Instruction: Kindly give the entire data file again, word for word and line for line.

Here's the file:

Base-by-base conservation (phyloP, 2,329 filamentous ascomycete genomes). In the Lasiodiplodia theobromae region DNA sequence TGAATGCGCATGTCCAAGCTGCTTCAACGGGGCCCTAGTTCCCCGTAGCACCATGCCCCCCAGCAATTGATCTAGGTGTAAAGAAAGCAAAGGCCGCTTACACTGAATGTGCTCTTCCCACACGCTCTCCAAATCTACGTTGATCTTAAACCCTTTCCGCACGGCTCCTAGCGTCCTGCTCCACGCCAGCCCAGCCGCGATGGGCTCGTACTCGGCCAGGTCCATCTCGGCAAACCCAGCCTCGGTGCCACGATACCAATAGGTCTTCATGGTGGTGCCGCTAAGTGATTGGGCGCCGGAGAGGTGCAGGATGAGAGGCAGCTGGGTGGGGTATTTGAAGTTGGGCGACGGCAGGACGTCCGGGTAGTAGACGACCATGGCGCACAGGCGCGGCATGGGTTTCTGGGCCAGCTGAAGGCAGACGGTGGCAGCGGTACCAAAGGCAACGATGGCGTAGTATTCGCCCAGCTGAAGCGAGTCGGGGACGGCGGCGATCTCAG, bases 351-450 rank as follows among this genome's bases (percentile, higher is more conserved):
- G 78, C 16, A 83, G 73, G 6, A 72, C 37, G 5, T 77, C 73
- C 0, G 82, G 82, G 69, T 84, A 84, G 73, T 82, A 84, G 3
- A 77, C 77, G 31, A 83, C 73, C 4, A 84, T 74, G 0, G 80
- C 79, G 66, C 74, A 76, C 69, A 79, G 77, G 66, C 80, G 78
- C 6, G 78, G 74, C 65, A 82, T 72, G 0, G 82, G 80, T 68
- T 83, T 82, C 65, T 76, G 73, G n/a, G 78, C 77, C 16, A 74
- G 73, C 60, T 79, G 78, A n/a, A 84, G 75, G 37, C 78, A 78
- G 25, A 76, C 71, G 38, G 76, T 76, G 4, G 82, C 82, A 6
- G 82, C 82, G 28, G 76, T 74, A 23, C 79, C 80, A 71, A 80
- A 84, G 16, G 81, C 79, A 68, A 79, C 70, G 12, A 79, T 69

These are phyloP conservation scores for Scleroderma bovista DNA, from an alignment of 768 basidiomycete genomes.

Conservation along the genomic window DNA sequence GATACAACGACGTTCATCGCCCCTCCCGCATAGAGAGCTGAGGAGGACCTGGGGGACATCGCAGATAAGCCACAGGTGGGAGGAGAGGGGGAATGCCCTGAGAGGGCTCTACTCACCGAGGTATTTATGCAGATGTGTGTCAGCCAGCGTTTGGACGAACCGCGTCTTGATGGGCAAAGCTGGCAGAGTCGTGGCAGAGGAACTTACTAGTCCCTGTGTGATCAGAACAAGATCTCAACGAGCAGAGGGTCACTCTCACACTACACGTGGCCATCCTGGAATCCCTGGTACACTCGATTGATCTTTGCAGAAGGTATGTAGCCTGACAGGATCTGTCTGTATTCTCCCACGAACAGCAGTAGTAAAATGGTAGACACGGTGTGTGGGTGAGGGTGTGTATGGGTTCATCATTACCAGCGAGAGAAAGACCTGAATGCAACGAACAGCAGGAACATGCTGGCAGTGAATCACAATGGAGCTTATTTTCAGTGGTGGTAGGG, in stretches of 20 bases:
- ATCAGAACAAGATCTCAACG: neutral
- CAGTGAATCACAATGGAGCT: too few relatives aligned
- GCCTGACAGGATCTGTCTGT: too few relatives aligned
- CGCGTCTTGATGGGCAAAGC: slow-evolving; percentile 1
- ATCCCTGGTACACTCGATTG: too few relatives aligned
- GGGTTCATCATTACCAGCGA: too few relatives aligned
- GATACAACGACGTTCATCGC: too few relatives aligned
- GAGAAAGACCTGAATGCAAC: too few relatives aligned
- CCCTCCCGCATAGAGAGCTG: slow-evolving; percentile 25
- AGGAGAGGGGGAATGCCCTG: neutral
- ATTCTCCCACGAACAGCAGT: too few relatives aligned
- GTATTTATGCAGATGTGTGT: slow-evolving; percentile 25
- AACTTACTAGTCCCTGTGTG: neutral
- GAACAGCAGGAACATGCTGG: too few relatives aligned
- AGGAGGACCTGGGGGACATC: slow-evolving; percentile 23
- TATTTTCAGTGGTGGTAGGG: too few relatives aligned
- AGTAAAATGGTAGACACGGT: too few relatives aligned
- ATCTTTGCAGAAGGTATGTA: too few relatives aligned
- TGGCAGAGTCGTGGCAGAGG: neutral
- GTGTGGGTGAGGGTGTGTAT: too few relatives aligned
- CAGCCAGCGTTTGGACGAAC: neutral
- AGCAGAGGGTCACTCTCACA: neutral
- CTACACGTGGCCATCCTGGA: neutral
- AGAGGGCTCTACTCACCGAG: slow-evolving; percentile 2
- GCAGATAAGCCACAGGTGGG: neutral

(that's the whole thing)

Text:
Base-by-base conservation (phyloP, 2,329 filamentous ascomycete genomes). In the Lasiodiplodia theobromae region DNA sequence TGAATGCGCATGTCCAAGCTGCTTCAACGGGGCCCTAGTTCCCCGTAGCACCATGCCCCCCAGCAATTGATCTAGGTGTAAAGAAAGCAAAGGCCGCTTACACTGAATGTGCTCTTCCCACACGCTCTCCAAATCTACGTTGATCTTAAACCCTTTCCGCACGGCTCCTAGCGTCCTGCTCCACGCCAGCCCAGCCGCGATGGGCTCGTACTCGGCCAGGTCCATCTCGGCAAACCCAGCCTCGGTGCCACGATACCAATAGGTCTTCATGGTGGTGCCGCTAAGTGATTGGGCGCCGGAGAGGTGCAGGATGAGAGGCAGCTGGGTGGGGTATTTGAAGTTGGGCGACGGCAGGACGTCCGGGTAGTAGACGACCATGGCGCACAGGCGCGGCATGGGTTTCTGGGCCAGCTGAAGGCAGACGGTGGCAGCGGTACCAAAGGCAACGATGGCGTAGTATTCGCCCAGCTGAAGCGAGTCGGGGACGGCGGCGATCTCAG, bases 351-450 rank as follows among this genome's bases (percentile, higher is more conserved):
- G 78, C 16, A 83, G 73, G 6, A 72, C 37, G 5, T 77, C 73
- C 0, G 82, G 82, G 69, T 84, A 84, G 73, T 82, A 84, G 3
- A 77, C 77, G 31, A 83, C 73, C 4, A 84, T 74, G 0, G 80
- C 79, G 66, C 74, A 76, C 69, A 79, G 77, G 66, C 80, G 78
- C 6, G 78, G 74, C 65, A 82, T 72, G 0, G 82, G 80, T 68
- T 83, T 82, C 65, T 76, G 73, G n/a, G 78, C 77, C 16, A 74
- G 73, C 60, T 79, G 78, A n/a, A 84, G 75, G 37, C 78, A 78
- G 25, A 76, C 71, G 38, G 76, T 76, G 4, G 82, C 82, A 6
- G 82, C 82, G 28, G 76, T 74, A 23, C 79, C 80, A 71, A 80
- A 84, G 16, G 81, C 79, A 68, A 79, C 70, G 12, A 79, T 69

These are phyloP conservation scores for Scleroderma bovista DNA, from an alignment of 768 basidiomycete genomes.

Conservation along the genomic window DNA sequence GATACAACGACGTTCATCGCCCCTCCCGCATAGAGAGCTGAGGAGGACCTGGGGGACATCGCAGATAAGCCACAGGTGGGAGGAGAGGGGGAATGCCCTGAGAGGGCTCTACTCACCGAGGTATTTATGCAGATGTGTGTCAGCCAGCGTTTGGACGAACCGCGTCTTGATGGGCAAAGCTGGCAGAGTCGTGGCAGAGGAACTTACTAGTCCCTGTGTGATCAGAACAAGATCTCAACGAGCAGAGGGTCACTCTCACACTACACGTGGCCATCCTGGAATCCCTGGTACACTCGATTGATCTTTGCAGAAGGTATGTAGCCTGACAGGATCTGTCTGTATTCTCCCACGAACAGCAGTAGTAAAATGGTAGACACGGTGTGTGGGTGAGGGTGTGTATGGGTTCATCATTACCAGCGAGAGAAAGACCTGAATGCAACGAACAGCAGGAACATGCTGGCAGTGAATCACAATGGAGCTTATTTTCAGTGGTGGTAGGG, in stretches of 20 bases:
- ATCAGAACAAGATCTCAACG: neutral
- CAGTGAATCACAATGGAGCT: too few relatives aligned
- GCCTGACAGGATCTGTCTGT: too few relatives aligned
- CGCGTCTTGATGGGCAAAGC: slow-evolving; percentile 1
- ATCCCTGGTACACTCGATTG: too few relatives aligned
- GGGTTCATCATTACCAGCGA: too few relatives aligned
- GATACAACGACGTTCATCGC: too few relatives aligned
- GAGAAAGACCTGAATGCAAC: too few relatives aligned
- CCCTCCCGCATAGAGAGCTG: slow-evolving; percentile 25
- AGGAGAGGGGGAATGCCCTG: neutral
- ATTCTCCCACGAACAGCAGT: too few relatives aligned
- GTATTTATGCAGATGTGTGT: slow-evolving; percentile 25
- AACTTACTAGTCCCTGTGTG: neutral
- GAACAGCAGGAACATGCTGG: too few relatives aligned
- AGGAGGACCTGGGGGACATC: slow-evolving; percentile 23
- TATTTTCAGTGGTGGTAGGG: too few relatives aligned
- AGTAAAATGGTAGACACGGT: too few relatives aligned
- ATCTTTGCAGAAGGTATGTA: too few relatives aligned
- TGGCAGAGTCGTGGCAGAGG: neutral
- GTGTGGGTGAGGGTGTGTAT: too few relatives aligned
- CAGCCAGCGTTTGGACGAAC: neutral
- AGCAGAGGGTCACTCTCACA: neutral
- CTACACGTGGCCATCCTGGA: neutral
- AGAGGGCTCTACTCACCGAG: slow-evolving; percentile 2
- GCAGATAAGCCACAGGTGGG: neutral